What I would do differently/what went wrong

The flexure I made is pretty aggressive in terms of width between folds. I could probably go down to fewer folds since the wedges dont need to move very far. This would give me more clearance between lines, which would help with the stringing issue Or I could even go down to just two wedges, which would give me a lot of room for flexures and could even give me some extra surface area.

Additionally, the angle of the wedges is a little narrower than some previous prints. This makes them tend to get stuck, as less of the restoring force of the flexures is pushing them up and back out of the cone of the flexure. Its only about a difference of 8 degrees included angle, but it is significant. This makes it a little fiddly to get the flexure out of the hole once it has been set. this could be improved by reducing friction between the printed surfaces, but it seems simpler to make it work right off the printer. It would be distracting if you were servicing something using the tool.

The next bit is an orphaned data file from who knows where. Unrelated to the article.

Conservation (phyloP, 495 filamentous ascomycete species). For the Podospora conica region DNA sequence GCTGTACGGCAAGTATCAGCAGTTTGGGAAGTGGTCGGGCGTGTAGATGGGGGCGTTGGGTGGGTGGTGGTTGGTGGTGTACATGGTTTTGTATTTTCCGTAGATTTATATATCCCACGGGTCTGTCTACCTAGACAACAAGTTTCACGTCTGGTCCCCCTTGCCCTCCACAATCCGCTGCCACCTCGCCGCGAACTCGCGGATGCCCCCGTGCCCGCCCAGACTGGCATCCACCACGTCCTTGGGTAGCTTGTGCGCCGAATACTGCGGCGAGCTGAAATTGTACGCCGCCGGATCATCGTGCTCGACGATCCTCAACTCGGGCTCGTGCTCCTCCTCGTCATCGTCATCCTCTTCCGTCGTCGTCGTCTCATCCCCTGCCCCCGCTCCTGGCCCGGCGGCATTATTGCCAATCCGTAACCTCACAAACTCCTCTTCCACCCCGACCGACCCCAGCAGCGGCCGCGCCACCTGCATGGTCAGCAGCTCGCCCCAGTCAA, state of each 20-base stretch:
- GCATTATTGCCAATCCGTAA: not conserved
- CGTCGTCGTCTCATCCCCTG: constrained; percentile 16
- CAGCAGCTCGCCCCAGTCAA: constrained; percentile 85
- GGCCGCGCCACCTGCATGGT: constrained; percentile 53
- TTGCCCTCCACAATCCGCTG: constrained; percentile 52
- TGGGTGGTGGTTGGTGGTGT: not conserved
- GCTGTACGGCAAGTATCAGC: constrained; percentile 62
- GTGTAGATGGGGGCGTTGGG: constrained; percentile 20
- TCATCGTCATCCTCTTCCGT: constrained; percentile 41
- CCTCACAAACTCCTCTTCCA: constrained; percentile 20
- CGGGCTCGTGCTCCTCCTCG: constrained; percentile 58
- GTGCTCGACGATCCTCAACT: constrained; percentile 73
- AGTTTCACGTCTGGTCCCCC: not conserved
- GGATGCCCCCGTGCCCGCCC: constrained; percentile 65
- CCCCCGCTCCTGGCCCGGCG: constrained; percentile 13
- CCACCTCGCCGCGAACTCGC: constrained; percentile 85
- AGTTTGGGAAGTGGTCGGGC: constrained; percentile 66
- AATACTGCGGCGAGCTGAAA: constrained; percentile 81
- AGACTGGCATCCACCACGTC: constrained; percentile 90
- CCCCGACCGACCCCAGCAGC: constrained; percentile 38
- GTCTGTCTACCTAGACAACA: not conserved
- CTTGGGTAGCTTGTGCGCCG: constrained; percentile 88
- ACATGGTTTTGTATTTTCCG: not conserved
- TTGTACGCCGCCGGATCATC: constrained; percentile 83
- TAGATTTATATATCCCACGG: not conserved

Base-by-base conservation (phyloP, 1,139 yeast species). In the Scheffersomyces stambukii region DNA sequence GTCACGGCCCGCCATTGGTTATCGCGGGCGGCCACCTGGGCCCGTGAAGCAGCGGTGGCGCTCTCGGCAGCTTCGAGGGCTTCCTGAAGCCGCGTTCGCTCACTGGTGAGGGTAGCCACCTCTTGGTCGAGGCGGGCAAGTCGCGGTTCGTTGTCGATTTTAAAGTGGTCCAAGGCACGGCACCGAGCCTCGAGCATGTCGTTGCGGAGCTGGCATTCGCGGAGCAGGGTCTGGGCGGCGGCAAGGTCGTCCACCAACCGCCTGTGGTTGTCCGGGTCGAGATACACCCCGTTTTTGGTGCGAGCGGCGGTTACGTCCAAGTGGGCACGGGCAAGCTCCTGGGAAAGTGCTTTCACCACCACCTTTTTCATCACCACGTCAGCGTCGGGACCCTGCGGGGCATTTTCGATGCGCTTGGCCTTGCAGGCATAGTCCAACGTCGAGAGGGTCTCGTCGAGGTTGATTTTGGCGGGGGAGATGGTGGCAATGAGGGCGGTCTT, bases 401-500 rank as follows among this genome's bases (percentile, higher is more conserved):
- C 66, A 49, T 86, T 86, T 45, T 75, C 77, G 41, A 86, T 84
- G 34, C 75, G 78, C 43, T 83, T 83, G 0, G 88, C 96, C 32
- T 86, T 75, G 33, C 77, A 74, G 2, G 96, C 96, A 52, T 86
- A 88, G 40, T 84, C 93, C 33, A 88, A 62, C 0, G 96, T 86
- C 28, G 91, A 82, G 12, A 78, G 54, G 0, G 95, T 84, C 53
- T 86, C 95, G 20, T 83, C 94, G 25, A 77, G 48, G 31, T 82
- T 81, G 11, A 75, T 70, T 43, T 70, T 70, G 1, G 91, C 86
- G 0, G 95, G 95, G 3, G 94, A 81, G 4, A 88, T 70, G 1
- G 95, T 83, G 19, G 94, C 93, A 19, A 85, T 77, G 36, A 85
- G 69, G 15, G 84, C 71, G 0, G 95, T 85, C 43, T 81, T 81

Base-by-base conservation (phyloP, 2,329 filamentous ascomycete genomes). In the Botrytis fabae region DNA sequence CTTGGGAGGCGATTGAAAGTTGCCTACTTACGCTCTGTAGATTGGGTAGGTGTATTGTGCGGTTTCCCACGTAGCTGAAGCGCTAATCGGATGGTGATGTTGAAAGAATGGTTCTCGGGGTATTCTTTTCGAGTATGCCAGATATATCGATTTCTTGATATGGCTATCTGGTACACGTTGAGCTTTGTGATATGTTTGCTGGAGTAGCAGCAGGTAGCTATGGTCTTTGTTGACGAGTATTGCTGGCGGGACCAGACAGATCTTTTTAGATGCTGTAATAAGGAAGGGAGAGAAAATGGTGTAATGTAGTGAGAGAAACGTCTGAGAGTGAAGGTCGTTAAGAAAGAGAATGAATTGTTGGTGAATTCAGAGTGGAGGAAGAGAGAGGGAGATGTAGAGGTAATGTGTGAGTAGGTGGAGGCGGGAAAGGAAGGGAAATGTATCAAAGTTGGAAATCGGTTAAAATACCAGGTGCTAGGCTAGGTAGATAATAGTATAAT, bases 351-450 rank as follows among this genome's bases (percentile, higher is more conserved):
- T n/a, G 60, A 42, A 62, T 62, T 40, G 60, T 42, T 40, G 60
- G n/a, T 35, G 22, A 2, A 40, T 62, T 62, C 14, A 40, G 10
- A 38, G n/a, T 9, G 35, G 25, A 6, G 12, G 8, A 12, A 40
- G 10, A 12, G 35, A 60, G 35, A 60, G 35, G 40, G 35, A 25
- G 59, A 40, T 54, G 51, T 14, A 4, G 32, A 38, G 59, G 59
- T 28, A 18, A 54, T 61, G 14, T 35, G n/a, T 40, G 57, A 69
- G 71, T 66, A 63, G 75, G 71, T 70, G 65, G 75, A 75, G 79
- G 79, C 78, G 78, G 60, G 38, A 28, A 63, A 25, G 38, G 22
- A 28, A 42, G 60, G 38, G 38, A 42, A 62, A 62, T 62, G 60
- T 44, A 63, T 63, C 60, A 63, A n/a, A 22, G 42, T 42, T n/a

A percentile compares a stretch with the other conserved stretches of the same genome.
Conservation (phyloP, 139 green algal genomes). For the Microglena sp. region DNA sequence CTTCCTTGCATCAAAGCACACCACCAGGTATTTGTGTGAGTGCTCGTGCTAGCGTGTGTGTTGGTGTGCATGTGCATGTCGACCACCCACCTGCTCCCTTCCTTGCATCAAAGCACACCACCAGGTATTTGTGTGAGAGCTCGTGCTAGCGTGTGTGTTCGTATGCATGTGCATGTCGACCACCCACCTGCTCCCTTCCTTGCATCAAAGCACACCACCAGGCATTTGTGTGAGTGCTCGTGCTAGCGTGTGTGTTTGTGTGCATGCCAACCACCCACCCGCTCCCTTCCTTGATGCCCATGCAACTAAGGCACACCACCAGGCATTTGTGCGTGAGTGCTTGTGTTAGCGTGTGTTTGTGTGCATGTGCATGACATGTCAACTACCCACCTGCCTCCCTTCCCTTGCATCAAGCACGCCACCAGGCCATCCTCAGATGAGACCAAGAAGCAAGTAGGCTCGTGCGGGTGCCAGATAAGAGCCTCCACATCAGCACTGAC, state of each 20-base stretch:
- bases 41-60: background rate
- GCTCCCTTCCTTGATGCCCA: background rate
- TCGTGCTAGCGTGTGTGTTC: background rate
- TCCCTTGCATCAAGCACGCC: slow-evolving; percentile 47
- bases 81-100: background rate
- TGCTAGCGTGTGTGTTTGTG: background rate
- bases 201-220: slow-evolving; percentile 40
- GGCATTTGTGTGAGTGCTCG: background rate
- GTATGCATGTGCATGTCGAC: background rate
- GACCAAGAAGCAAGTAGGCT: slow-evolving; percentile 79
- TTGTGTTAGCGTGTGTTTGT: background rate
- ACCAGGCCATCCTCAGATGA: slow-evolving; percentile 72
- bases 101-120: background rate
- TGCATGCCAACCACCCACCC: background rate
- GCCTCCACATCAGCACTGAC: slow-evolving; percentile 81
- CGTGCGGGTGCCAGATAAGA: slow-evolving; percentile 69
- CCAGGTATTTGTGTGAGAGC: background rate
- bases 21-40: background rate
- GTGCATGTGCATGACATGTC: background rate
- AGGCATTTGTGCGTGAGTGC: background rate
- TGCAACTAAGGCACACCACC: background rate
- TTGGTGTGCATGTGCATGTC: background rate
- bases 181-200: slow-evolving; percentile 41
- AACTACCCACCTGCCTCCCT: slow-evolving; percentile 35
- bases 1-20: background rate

I will also probably change to some kind of hand-operable and fully captured screw. as it is, it requires an additional screw (allen key) to actuate the clamp. While that is ok, it would be very convenient to have a clamp that did not require a small, easily corroded tool, and it would be nice if the screw couldn’t fall out.

Oxygen Rebreather Dive Notes

Diving in Rockport MA